Serving HTTP/2 with nginx on Ubuntu 14.04

I've been interested in HTTP/2 for a while. But until recently, I hadn't had a chance to really play with it.

Then, within a month, two events that I had been waiting for both happened.

  1. Let's Encrypt entered a private beta.
  2. Nginx released HTTP/2 support.

I took it as a sign for me to secure this site with a Let's Encrypt certificate and update it to use HTTP/2. This is how I made the transition.

Step 1: Update nginx to 1.9.5

The first step was to update nginx to 1.9.5. I was previously on the version that comes with Ubuntu 14.04 LTS.

So I found this article on how to install nginx 1.9.5 on Ubuntu 14.04 LTS, and followed the directions.

But I made a mistake. In order to get this to work, I had to remove the old nginx. And in the process of doing that, I managed to delete all of my nginx configuration files. Oops!

Once I had restored those, nginx -s reload and I'm back in business.

Step 2: Set up nginx to serve static files

Let's Encrypt doesn't support automatically getting a certificate using nginx, yet. They do, however, support a method of verifying domain ownership by putting a file in the root directory of a site. They call it the "webroot" plugin.

My previous nginx configuration was set up to proxy all of the traffic to a backend node app.

location / {
    proxy_pass http://nodeapp;
}

But to be able to point Let's Encrypt at the root directory, I needed to have a root directory on the filesystem. So I updated my configuration to allow that.

location / {
    root /var/www/burgers.io/static;
    try_files $uri @proxy;
}
location @proxy {
    proxy_pass http://nodeapp;
}

What this does is that, when a request comes in, nginx first checks if the file exists in my static directory, and if it does, it serves the file. If it doesn't, it passes the request off to my node app.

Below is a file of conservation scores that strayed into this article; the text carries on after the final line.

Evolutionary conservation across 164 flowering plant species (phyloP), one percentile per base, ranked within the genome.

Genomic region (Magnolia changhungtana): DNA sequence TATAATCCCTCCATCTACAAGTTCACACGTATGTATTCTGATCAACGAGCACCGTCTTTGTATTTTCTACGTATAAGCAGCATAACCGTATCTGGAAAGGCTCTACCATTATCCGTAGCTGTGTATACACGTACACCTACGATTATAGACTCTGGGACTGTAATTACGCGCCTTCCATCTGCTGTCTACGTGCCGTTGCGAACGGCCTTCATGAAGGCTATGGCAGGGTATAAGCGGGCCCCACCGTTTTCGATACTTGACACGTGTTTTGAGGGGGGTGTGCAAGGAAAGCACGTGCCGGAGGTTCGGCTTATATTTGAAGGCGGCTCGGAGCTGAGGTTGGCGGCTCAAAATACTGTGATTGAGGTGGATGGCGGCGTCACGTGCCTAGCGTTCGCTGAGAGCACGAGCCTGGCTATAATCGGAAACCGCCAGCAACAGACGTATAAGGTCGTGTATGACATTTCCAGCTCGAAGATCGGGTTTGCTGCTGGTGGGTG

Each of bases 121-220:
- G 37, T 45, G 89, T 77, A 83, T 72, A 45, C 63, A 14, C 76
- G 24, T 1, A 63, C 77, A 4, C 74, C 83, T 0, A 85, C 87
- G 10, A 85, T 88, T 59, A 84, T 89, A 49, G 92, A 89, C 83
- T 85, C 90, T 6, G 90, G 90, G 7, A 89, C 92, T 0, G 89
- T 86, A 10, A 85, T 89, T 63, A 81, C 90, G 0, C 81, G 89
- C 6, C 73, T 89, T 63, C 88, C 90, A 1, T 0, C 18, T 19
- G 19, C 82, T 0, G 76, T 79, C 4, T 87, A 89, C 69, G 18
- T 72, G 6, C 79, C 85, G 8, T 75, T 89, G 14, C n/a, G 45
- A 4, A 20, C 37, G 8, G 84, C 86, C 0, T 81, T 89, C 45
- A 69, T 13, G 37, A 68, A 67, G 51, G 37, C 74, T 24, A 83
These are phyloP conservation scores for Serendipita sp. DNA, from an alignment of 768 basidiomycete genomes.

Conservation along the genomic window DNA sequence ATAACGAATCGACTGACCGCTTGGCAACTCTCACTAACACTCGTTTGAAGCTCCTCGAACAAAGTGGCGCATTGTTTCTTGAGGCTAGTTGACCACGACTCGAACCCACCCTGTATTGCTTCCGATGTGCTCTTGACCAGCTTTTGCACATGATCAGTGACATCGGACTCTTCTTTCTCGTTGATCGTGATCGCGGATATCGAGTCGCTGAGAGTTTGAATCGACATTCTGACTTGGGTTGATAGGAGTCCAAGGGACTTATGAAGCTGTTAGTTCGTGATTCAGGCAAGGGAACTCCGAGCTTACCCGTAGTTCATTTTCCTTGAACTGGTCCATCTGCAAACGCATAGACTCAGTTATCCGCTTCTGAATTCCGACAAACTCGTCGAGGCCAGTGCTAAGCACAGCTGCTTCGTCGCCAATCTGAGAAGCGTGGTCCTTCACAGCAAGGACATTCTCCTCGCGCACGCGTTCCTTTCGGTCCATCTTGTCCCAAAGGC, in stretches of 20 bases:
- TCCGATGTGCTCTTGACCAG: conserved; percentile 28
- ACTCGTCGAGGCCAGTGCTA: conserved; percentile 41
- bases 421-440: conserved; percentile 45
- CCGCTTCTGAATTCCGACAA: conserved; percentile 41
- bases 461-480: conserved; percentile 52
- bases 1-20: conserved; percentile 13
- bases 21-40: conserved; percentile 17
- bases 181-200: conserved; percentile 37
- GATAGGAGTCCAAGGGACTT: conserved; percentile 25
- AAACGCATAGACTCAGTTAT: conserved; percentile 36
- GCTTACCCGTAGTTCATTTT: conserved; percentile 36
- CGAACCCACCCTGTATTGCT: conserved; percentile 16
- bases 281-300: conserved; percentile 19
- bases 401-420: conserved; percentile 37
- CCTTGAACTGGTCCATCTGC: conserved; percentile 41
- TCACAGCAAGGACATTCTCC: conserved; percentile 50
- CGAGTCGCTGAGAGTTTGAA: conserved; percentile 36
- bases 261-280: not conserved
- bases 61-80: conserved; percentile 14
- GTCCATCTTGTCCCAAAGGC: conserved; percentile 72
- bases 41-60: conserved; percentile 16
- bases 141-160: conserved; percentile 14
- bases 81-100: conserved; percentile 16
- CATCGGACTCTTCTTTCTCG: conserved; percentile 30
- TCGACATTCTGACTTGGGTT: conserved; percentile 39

Step 3: Run Let's Encrypt

Now, I needed to actually get the certificates using Let's Encrypt. I took the instructions that were sent to me in my limited beta invite and used the "webroot" plugin.

git clone https://github.com/letsencrypt/letsencrypt
cd letsencrypt
./letsencrypt-auto certonly -a webroot \
    --webroot-path /var/www/burgers.io/static \
    -d burgers.io \
    -d www.burgers.io \
    --server https://acme-v01.api.letsencrypt.org/directory \
    --agree-dev-preview \
    --rsa-key-size 4096

I was surprised by two things.

  1. That it worked so well for limited beta software.
  2. That it installed all of the packages I needed to complete the task without asking me. This was a little disconcerting.

But it did work, and I had my certs.

Step 4: Set up securely and enable HTTP/2

I then followed this article on securing nginx to set up my TLS securely using the keys that were generated.

And with that done, enabling HTTP/2 was as simple as listen 443 ssl http2.

Run an nginx -s reload and I now have a blog secured with a Let's Encrypt certificate serving HTTP/2 to browsers that support it. Hooray!

Step 5: Google Calendar alert

The Let's Encrypt limited beta doesn't look like it will continuously update my TLS Certificate. And because of their 90-day certificate lifetime, I need to remember to refresh this certificate in about 60 days.

So the last step was to add a calendar alert to my calendar, and hope that by then Let's Encrypt is out of beta and can continuously keep my certificate up-to-date.


I was expecting a lot more work, but, with the help of a bunch of existing tutorials, I was able to get nginx serving HTTP/2 and a Let's Encrypt certificate on my Ubuntu 14.04 server in a couple of hours.